With spring’s arrival and windy days ahead, Audrey, our chief crafter here at Everyday Dishes & DIY, figured it was the perfect time to show you how to make a pinwheel.
We wanted to go with something sparkly and it took a few attempts to get it right—mainly choosing just the right color for the glitter! Dark colored glitter wasn’t nearly as transparent and ended up looking like little clumps of color on the transparency. Pastel shades worked much better for an even coat, especially after a double dose of sprinkling.
The other challenge was to figure out a good way to attach the pinwheel to the dowel so it would actually move. Most pinwheels turn out looking really nice, but they aren’t exactly functional.
Definitely use a dowel as opposed to a skewer because it’s much sturdier and longer. It also means it is thicker, so you’ll need to use an awl (think screwdriver with a very sharp point) to make your hole.
Finally, trying to come up with something other than a cork in which to place the end of the pin proved futile, so just paint one to dress it up a bit. If you have another suggestion, please let us know!
Pinwheels have provided fun for older kids since the 19th century—small parts on ours make it a poor choice for those under the age of three. Nowadays, they make great decorations for parties, planters and covered outdoor areas.
- [url href=”http://www.everydaydishes.com/wp-content/uploads/2013/11/diy-pinwheel-instructions-cherylstyle-cheryl-najafi-printable.pdf” target=”_blank”]Everyday Dishes & DIY pinwheel template[/url]
- transparency paper
- fine point pen
- scissors or X-acto knife
- hole punch
- spray adhesive
- glitter (light colors work better)
- acrylic craft paint and brush
- quilting pin
- ¾” diameter small cork
- ⅜” x 36″ wooden dowel, cut in half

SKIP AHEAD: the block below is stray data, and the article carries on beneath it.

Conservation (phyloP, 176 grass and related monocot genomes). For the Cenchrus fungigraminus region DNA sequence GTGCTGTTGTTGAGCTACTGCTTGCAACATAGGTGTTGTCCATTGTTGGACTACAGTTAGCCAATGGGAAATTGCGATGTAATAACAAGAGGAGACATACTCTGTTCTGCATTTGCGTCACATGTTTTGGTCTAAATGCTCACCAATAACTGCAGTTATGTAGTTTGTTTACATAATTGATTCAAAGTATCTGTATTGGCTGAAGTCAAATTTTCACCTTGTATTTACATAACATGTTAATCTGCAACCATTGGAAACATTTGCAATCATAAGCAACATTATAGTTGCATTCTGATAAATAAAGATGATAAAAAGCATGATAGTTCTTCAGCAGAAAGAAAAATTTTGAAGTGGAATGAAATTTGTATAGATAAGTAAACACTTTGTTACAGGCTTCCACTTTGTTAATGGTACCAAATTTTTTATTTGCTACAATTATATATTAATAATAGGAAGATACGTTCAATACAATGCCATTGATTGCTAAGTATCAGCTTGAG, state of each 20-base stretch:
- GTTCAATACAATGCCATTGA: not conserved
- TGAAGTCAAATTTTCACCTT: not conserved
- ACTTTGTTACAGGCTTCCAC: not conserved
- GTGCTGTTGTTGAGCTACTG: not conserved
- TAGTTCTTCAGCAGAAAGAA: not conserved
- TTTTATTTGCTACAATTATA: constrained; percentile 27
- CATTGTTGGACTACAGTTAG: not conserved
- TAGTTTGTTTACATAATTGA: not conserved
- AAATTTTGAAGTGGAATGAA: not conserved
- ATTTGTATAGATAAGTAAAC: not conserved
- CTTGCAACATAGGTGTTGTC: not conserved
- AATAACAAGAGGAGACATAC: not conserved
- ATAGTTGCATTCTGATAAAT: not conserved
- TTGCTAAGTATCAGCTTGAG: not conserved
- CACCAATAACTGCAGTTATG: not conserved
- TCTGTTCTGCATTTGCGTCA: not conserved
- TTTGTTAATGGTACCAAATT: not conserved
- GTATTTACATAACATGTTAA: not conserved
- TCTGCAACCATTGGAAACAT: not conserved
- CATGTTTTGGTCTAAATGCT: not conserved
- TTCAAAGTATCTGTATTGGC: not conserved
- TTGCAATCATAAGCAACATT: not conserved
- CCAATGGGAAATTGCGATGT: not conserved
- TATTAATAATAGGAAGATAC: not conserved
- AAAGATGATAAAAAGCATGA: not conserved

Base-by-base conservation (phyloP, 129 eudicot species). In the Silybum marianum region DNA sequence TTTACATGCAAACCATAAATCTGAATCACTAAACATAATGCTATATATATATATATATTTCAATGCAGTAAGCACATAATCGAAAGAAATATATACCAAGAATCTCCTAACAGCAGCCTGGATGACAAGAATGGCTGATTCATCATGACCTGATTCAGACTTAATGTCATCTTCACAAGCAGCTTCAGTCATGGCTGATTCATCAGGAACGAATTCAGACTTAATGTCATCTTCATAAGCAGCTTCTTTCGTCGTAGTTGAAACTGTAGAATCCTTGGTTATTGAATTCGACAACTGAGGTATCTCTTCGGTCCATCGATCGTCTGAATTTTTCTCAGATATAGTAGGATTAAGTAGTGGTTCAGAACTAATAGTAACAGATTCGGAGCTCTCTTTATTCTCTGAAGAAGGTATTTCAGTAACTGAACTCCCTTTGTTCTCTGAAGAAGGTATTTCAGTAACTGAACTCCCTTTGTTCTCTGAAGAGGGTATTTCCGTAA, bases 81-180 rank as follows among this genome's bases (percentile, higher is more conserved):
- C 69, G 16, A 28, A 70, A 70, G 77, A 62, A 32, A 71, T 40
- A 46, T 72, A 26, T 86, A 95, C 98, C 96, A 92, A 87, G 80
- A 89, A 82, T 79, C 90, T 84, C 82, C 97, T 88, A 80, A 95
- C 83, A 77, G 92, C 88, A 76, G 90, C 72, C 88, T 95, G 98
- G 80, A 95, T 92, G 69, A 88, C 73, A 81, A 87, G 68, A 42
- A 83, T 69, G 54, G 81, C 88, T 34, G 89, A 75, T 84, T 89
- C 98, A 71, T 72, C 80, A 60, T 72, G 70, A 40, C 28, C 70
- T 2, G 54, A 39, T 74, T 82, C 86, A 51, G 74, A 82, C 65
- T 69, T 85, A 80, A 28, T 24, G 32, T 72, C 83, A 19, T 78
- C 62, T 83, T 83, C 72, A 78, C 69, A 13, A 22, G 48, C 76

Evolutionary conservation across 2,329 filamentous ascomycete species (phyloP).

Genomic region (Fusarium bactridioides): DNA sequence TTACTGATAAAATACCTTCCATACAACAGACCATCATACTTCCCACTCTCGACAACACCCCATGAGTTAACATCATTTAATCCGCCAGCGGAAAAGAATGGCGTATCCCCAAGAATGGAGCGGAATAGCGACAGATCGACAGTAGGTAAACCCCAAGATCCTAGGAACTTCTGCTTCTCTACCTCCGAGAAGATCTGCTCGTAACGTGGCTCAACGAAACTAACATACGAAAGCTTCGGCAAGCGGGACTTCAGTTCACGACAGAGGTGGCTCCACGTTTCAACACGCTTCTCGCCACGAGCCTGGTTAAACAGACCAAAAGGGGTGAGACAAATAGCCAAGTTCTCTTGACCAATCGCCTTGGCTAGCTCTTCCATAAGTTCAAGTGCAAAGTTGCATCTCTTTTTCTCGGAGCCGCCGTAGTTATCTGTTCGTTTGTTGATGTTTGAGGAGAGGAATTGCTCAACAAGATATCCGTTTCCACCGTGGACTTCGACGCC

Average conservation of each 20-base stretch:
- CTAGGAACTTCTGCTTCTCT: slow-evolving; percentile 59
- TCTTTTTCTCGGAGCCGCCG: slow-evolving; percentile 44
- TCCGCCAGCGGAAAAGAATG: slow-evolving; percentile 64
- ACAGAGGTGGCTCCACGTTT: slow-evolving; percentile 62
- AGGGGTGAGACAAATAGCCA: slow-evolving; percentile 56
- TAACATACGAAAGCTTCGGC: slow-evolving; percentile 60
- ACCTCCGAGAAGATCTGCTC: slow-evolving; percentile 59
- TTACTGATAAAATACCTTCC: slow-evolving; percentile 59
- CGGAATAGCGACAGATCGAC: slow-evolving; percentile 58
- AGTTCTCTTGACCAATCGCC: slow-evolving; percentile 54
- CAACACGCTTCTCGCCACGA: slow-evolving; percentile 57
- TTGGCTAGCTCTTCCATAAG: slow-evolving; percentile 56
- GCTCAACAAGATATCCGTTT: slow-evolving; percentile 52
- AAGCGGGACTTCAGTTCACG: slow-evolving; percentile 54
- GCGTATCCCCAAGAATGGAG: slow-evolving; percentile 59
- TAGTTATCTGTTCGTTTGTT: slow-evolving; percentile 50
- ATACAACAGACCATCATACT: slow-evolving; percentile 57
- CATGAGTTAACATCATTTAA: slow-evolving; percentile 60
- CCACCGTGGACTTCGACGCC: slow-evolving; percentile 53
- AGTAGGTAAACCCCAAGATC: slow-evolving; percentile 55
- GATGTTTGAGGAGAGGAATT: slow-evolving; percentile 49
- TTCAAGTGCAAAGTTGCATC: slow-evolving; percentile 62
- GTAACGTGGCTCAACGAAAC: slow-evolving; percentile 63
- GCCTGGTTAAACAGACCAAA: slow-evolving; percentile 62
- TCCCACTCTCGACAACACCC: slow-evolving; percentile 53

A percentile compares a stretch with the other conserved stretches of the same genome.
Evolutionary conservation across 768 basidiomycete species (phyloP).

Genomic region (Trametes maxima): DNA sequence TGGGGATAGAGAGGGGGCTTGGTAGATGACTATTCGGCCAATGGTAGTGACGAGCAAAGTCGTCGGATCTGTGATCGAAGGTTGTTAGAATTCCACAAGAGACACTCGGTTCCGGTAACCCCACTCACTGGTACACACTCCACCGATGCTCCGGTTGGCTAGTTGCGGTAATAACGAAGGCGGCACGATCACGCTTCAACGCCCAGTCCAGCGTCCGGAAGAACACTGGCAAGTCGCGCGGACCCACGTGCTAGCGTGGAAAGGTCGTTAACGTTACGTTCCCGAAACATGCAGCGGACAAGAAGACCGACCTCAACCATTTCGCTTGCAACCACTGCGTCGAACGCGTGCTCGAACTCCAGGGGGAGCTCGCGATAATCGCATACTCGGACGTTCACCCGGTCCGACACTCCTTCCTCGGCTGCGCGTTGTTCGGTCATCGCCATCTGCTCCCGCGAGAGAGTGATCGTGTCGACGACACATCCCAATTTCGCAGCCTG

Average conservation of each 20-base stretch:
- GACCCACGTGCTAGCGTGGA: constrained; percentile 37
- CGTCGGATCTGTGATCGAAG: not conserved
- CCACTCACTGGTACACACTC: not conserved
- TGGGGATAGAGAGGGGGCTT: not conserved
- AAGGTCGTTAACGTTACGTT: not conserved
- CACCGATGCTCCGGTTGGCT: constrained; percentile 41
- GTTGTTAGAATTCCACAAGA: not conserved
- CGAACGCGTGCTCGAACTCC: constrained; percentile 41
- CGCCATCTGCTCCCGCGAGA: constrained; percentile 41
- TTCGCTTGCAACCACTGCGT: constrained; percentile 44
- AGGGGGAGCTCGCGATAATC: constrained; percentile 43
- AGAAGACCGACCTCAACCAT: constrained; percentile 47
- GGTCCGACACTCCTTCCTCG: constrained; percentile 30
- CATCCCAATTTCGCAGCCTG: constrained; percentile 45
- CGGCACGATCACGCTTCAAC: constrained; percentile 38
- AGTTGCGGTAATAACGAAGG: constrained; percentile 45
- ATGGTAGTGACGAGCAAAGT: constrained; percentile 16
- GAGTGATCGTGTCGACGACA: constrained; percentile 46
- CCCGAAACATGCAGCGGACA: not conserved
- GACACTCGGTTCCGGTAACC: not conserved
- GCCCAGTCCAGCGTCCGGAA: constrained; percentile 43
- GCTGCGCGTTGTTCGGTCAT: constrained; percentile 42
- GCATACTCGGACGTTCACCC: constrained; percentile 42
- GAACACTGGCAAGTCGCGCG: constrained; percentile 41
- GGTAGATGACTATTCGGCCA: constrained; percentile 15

- glitter scrapbook paper
- 1″ round Die Cut (optional)
- Download Everyday Dishes & DIY pinwheel printable, open in [url href=”http://get.adobe.com/reader/otherversions/” target=”_blank”]Adobe Reader [/url]and print.
- Trace the template onto a transparency paper using a fine point pen and ruler as guide. Cut it out using scissors or an X-acto knife then cut out the ‘X.’ Make sure to cut only along the dotted lines or your pinwheel will become petals that blow away in the wind!
- Once cut properly, hole punch as shown on the template—don’t forget to do the one in the center!
- Next, apply spray adhesive, wait a few seconds for it to get tacky then sprinkle glitter over the entire surface. Dust off the excess into a wastebasket, quickly apply more glitter to coat evenly then allow it to dry.
- Since you’re already covered in glitter and haven’t cleaned up yet, you may as well get out your acrylic paint to make the small cork and wooden dowel coordinate with the pinwheel—you may want to paint the quilting pin too.
- When dry, make a hole through the wooden dowel near the top using an awl—we found it to be the perfect tool for the job.
- Scour your collection of scrapbook paper for something sparkly—you only need enough to cut out a 1″ circle (use a Die Cut if you have one). Push the quilting pin through the center then bring all points that have been hole punched to the center so they overlap. Place the pin through the each hole and through the wooden dowel.
- Pop the painted cork on the end with the pin and watch it shimmer in the wind but make sure the little ones can’t get to it because of all the small pieces!